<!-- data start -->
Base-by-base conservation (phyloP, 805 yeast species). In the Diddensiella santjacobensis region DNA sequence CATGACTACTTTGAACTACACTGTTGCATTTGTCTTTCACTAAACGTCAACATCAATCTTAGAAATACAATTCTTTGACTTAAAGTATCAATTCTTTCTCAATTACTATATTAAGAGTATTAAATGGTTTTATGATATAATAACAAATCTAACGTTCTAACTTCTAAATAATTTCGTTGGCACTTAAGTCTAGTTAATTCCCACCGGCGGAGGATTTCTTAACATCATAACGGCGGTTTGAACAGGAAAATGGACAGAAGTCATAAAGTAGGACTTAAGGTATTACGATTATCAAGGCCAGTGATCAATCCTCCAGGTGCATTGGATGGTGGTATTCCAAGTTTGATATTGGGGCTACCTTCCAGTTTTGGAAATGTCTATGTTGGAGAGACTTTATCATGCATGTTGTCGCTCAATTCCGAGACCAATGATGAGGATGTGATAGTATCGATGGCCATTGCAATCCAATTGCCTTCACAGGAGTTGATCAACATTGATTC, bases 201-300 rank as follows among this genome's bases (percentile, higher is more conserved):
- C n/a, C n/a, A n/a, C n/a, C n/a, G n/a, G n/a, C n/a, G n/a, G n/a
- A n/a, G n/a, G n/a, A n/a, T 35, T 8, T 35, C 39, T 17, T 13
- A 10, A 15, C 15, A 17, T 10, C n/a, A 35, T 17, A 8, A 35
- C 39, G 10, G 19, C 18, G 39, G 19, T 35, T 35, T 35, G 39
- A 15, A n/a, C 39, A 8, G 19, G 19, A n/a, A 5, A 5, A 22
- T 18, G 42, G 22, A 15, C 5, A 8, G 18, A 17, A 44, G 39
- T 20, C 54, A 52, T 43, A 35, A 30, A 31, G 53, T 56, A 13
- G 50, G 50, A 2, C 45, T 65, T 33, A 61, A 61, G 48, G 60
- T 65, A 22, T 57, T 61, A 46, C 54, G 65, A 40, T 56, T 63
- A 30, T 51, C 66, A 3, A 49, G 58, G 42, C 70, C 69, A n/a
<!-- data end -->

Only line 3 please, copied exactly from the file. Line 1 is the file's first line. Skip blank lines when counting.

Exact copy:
- A n/a, G n/a, G n/a, A n/a, T 35, T 8, T 35, C 39, T 17, T 13